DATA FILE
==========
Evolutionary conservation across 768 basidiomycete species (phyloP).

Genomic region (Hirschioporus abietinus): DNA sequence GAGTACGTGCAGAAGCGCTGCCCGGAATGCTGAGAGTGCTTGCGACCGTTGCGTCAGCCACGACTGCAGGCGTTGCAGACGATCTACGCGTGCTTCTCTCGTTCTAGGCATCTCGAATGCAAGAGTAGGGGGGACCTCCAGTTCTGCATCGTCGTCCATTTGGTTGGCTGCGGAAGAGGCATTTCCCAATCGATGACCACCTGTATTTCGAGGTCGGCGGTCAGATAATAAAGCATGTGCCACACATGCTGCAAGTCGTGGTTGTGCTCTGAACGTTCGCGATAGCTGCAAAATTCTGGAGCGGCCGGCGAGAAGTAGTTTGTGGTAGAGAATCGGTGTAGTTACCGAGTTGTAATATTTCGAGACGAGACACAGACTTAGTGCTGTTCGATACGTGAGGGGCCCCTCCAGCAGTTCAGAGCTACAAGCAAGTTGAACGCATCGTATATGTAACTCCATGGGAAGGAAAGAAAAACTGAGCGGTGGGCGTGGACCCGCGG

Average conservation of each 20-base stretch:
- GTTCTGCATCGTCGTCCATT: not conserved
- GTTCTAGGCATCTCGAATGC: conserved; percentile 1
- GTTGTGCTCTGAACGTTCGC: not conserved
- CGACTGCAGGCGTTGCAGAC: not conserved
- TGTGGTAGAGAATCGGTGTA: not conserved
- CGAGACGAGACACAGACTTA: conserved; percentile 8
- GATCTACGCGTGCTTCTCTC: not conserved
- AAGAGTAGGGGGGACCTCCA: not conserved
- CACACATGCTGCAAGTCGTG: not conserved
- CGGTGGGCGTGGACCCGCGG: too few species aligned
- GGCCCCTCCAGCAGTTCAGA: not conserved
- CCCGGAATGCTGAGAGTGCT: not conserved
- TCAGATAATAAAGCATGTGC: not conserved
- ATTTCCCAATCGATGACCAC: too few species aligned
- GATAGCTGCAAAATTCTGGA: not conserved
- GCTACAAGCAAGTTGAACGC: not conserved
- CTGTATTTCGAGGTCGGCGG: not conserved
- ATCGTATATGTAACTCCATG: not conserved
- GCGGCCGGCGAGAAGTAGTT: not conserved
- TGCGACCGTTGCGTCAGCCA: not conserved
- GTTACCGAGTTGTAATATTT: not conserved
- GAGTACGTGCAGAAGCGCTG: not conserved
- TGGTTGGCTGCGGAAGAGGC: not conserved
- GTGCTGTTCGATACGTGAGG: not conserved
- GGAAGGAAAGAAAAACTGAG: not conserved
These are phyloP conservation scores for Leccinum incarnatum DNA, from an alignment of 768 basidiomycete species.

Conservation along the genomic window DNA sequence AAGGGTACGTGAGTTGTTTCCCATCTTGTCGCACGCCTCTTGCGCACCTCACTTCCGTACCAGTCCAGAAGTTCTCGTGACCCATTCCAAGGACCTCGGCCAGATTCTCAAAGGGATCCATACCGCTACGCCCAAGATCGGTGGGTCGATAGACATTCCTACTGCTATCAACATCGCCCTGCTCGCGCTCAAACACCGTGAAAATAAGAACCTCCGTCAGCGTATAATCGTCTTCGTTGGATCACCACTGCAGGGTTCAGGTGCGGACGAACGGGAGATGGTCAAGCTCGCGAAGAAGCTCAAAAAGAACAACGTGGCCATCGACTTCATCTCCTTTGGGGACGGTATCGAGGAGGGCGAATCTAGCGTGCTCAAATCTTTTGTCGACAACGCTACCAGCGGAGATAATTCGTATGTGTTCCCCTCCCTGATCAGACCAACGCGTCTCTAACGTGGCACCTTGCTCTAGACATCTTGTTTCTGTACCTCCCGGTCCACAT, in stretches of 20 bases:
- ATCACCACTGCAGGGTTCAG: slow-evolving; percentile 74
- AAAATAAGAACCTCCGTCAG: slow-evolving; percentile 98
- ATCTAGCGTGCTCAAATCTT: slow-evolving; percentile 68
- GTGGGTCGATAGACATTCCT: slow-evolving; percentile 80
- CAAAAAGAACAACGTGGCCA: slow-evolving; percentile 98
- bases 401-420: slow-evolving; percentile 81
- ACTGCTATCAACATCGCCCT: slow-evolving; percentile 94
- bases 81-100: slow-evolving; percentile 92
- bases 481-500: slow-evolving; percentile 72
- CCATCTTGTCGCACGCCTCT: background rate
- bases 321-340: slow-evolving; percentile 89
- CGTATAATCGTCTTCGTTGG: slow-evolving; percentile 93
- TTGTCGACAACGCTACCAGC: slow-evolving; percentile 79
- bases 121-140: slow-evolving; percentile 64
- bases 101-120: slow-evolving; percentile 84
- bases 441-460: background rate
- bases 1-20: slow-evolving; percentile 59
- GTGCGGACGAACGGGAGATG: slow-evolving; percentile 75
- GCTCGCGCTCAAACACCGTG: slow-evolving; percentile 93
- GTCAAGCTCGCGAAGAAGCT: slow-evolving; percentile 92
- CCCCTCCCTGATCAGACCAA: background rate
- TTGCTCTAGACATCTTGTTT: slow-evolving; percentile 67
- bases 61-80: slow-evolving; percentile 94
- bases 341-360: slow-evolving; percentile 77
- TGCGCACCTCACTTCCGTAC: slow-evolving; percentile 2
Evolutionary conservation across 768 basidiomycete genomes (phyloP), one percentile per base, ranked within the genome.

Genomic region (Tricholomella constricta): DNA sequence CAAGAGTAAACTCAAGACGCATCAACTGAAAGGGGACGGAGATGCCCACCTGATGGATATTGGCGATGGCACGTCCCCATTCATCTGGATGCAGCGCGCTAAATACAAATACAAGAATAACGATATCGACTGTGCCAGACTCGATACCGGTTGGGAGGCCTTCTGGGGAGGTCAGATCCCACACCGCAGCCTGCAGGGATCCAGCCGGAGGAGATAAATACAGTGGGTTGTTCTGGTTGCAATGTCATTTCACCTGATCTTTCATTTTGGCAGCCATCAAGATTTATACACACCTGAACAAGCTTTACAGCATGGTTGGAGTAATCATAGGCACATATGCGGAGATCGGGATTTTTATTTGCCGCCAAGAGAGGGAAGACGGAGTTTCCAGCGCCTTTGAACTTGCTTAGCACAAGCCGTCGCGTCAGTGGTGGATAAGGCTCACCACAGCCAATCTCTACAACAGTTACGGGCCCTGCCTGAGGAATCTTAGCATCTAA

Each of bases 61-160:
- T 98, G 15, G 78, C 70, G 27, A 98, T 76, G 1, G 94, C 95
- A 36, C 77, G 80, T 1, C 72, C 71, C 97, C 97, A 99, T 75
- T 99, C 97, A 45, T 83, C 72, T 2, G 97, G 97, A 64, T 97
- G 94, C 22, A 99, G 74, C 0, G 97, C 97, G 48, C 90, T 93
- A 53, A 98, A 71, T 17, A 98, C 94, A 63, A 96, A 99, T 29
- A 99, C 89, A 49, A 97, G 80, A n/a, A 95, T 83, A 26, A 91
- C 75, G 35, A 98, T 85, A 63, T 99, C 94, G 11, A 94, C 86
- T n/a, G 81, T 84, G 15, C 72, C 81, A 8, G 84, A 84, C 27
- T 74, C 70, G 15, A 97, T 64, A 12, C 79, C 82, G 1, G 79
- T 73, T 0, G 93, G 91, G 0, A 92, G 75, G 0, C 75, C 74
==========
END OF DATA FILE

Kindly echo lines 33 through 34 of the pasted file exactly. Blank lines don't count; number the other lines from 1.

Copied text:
- ATCTAGCGTGCTCAAATCTT: slow-evolving; percentile 68
- GTGGGTCGATAGACATTCCT: slow-evolving; percentile 80